Asian Giant Hornet (Vespa mandarinia)

Japanese Honey Bee’s Defence

Japanese honey bees aren’t much different in size to their European cousins, so how do they defend against the Japanese giant hornet? This is clever, really clever. In general, if an intruder comes up to a bee’s hive (European or Japanese) they will be aggressively approached by bee sentinels.

When the European bees try this sort of attack with a giant hornet, they are unceremoniously cleaved into their respective body parts. The Japanese bees know better.

Animal Collection on LAZERHORSE.ORG

When a Japanese giant hornet approaches the much more savvy Japanese bees, they retreat inside, leaving the hornet a gap to crawl into. Once the giant hornet is inside, the bees pile out of their hiding places in a cloud formation around 500 strong. They crowd the hornet, completely smothering it.

The energy used to make their tiny little wings beat is turned into heat, which is directed straight to the centre of the bee ball, lifting it to 47 °C (117 °F).

Japanese Giant Hornet vs Africanized Honey Bee
Japanese Giant Hornet vs Africanized Honey Bee

Although Japanese giant hornets are very sensitive to overheating, thanks to their ridiculous size, this temperature increase is not enough to kill them. But don’t worry, the Japanese bees haven’t finished yet.

The second effect of the bee ball is a rise in carbon dioxide in the centre of the action. The hornets (and bees) are more susceptible to temperature increases when the levels of carbon dioxide are higher; it is these changes in gas levels that are the nail in the hornet’s coffin. The bees win, but they can expect some losses on their side too.

More recent research into the battle between hornet and bee has thrown up another interesting trick. In an attempt to pre-empt and avoid needless deaths on both sides, the bees appear to release a type of “I see you” scent to let the hornet know he’s been spotted and not to bother getting involved.

How wonderful.

Japanese Hornet Pet

Dead Stinger For A Pet Causes Debate in Japan

On a lighter note, one chap reckons he has “tamed” a Japanese giant hornet. He claims to have removed the poison sack and stinger and now takes it out and about on a piece of string. That’s the “pet” in the pictures above and below.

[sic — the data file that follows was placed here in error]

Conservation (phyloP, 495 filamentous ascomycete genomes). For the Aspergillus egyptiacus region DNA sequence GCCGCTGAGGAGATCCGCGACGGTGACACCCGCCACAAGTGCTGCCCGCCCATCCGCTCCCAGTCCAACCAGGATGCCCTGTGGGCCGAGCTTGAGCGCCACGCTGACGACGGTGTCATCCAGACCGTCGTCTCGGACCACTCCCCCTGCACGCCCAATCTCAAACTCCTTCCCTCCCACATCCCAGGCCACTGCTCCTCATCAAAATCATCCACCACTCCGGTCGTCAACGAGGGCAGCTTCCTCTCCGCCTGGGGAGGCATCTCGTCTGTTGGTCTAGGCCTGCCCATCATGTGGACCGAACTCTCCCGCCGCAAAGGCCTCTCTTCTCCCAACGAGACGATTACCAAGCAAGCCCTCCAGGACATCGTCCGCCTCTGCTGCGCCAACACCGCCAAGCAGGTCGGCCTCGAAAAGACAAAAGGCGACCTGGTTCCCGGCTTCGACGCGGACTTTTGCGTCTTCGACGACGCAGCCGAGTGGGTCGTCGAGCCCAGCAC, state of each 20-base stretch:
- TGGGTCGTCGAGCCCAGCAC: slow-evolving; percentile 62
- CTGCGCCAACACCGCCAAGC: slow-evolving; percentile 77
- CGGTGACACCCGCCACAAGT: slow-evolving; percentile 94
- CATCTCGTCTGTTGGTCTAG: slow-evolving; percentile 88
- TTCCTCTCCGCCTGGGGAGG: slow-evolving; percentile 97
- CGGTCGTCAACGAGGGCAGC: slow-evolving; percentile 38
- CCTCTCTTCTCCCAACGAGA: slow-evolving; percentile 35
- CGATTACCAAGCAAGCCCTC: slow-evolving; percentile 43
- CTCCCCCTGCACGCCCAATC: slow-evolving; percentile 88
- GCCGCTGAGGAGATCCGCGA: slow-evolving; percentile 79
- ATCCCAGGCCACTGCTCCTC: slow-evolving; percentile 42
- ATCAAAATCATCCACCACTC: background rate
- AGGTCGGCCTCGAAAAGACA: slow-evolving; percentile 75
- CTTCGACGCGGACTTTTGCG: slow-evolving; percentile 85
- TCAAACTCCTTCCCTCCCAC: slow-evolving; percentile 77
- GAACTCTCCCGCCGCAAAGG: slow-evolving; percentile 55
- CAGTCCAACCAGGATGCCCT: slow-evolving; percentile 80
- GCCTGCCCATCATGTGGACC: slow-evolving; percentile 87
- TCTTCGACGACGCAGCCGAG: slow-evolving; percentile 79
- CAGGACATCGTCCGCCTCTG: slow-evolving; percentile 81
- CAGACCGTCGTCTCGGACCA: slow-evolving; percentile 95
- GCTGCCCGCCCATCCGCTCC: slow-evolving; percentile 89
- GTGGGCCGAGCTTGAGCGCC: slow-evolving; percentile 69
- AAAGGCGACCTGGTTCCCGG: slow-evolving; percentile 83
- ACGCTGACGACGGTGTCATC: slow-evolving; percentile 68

Dead Stinger For A Pet Causes Debate in Japan

As you might imagine, an insect as deadly and frightening as the giant hornet is bound to have been eaten or drunk at some stage. That’s what boys do. They find the most terrifying and/or disgusting thing and then they consume it so that girls will be impressed (which they never are).


In Japan, a distilled drink called Shōchū is popular, it’s made with a variety of ingredients and one guy in Japan’s Kumamoto Prefecture includes fermented giant hornets in the recipe. The wasps are captured and placed into the mixture whilst still alive.

Apparently it is important that they are alive when they are put into the mix so that in their pre-death rage they release their toxic splurge into the juice. This concoction is left for three years, then simply open and enjoy!

The guy in the picture is from RocketNews 24 and he had the following to say about the hornet brew:

‘Let’s be frank. It stinks, it tastes bad, and it looks like crap.”


I’ll swerve it thanks. In fact, if I can, I’ll try my best to avoid coming into contact with the Japanese giant hornet all together. You might have heard stories of a terrifying Asian stinging creature coming over to Britain from France. Fear not, they’re not taling about the Japanese hornet, they’re talking about the Asian hornet. They’re actually smaller than our resident hornet, and, although some people have died after being stung due to anaphylactic shock, they’re not quite as sinister as the Japanese hornet.